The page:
Running changes to an iconic model exploit a loophole in new vehicle safety requirements, giving it a second chance in Australia.
Toyota has reclassified its LandCruiser 70 Series ute to take advantage of a loophole in Australian safety laws.
Previously categorised as a light commercial vehicle, the ageing off-roader will soon be classified as a medium commercial vehicle – or truck – so that Toyota can sidestep new side impact rules intended to protect vehicle occupants.
Several vehicles were withdrawn from the local market when the rules came into effect last year for passenger cars, including high-profile favourites such as the Nissan GT-R.
Toyota will steer around the requirement for improved side-impact protection by raising the LandCruiser’s gross vehicle mass beyond 3500 kilograms, taking it out of the category shared with utes such as the Toyota HiLux and placing it in a class shared with small trucks.
The LandCruiser’s total weight when fully loaded will need to stay below 4500 kilos in order to be driven by people who hold a regular driver’s licence as opposed to commercial vehicle qualifications.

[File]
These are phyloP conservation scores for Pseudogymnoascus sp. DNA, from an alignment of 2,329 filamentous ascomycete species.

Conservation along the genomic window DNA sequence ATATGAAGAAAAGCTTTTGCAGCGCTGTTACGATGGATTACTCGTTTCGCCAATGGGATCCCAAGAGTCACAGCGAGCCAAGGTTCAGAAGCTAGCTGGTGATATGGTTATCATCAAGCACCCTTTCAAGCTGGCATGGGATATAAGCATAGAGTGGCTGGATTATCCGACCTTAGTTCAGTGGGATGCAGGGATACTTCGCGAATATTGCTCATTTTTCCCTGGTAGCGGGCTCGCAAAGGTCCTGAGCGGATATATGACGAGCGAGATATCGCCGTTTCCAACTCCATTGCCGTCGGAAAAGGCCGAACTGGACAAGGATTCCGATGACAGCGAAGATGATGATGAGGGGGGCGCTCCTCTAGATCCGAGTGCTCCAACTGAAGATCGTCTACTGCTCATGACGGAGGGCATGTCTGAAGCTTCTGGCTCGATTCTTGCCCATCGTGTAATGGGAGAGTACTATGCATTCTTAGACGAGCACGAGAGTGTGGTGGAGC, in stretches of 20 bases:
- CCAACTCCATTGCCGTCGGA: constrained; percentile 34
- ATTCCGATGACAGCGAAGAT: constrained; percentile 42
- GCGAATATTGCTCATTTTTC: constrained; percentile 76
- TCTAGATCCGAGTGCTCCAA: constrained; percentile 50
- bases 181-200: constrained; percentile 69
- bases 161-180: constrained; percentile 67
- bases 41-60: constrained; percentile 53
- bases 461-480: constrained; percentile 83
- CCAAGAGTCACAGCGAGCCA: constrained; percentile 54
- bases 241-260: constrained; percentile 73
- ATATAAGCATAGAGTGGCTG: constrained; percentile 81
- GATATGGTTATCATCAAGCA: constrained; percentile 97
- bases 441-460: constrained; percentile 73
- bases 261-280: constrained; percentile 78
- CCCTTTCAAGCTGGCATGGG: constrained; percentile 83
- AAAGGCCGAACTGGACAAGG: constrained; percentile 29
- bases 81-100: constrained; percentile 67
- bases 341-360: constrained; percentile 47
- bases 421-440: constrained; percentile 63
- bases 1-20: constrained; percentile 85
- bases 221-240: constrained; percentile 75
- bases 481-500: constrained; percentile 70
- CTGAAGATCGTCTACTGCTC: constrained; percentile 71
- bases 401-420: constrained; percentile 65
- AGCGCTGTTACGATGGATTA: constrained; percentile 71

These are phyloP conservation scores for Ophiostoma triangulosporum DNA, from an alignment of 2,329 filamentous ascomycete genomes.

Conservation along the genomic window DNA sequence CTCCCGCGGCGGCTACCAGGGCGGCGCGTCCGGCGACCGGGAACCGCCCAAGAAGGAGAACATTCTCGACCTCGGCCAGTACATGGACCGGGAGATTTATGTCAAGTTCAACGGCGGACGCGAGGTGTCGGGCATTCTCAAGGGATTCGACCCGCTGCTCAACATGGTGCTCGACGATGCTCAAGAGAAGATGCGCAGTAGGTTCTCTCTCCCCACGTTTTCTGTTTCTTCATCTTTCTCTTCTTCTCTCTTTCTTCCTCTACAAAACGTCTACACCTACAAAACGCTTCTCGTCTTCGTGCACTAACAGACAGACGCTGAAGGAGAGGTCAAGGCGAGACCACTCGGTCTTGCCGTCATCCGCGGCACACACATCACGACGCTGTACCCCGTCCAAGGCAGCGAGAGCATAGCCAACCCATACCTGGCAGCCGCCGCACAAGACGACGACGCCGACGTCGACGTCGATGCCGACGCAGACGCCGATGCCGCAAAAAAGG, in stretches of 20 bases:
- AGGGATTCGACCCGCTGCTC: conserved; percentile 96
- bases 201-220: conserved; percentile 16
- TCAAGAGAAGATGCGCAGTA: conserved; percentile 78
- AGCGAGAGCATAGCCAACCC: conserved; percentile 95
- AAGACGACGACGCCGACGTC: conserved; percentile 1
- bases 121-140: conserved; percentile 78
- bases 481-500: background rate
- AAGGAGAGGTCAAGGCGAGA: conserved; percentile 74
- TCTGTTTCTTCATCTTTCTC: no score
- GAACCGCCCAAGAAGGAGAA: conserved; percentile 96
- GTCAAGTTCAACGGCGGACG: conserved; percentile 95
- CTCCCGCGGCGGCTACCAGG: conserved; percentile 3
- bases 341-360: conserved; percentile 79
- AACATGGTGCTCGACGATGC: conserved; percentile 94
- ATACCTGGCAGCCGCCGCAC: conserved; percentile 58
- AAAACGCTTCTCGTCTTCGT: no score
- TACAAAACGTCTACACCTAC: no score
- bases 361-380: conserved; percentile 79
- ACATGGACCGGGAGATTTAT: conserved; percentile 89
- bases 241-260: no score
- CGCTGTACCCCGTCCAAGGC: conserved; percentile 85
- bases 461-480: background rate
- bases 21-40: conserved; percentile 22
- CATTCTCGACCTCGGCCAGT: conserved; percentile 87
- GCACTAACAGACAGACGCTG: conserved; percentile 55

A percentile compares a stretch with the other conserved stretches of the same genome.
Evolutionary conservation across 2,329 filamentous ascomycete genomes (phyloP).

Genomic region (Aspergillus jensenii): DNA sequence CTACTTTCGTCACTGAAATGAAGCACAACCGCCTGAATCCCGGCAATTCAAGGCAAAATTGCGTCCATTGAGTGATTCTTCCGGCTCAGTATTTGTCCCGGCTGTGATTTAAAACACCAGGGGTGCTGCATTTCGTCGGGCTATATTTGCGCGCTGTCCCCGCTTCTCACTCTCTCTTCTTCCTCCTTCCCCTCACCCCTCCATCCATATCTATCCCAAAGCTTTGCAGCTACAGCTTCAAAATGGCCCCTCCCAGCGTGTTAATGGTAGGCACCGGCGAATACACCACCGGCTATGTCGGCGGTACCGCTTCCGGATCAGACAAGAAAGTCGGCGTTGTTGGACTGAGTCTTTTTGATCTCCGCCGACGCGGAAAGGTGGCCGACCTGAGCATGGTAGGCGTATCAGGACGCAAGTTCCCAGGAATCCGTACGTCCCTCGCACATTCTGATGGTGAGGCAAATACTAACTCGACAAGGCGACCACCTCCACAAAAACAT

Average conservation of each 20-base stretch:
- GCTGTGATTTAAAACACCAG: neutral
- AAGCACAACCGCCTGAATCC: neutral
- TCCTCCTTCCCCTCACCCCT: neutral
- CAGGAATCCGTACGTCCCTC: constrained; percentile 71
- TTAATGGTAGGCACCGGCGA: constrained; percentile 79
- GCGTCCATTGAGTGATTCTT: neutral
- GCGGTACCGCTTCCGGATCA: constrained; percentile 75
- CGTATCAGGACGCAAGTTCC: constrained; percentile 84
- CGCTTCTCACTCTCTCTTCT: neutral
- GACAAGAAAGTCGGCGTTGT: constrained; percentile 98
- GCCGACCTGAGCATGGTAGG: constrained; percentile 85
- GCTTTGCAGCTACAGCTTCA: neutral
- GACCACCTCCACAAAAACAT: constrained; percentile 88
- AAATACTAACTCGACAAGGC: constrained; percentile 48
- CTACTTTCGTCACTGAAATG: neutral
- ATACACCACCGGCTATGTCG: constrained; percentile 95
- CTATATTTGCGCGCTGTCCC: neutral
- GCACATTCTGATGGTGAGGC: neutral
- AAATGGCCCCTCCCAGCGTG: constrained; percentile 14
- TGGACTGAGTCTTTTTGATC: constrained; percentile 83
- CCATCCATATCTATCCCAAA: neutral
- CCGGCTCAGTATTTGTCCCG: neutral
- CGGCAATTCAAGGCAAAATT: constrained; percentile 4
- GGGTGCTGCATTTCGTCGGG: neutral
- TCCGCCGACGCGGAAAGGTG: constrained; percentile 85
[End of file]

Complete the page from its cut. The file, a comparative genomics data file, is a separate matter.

Other changes due in November include a new pedestrian detection and auto emergency braking system. The LandCruiser’s 151kW/430Nm V8 engine remains in place.
Sean Hanley, Toyota Australia vice president of sales, marketing and franchise operations, said the reclassification was necessary to keep the LandCruiser on sale.
“The upcoming changes are designed to ensure that the legendary LandCruiser 70 Series will continue to be available for the foreseeable future in the Australian market, where its popularity resulted in more than 13,900 sales last year,” he said.
“The increase in GVM is sure to appeal to owners who use the 70 Series as a tool of trade or are seeking an even greater ability as a heavy duty recreational off roader.
“Combined with heavy-duty suspension and 3,500kg towing capacity, these upgrades will enhance the versatility and rugged reputation for this legendary vehicle.”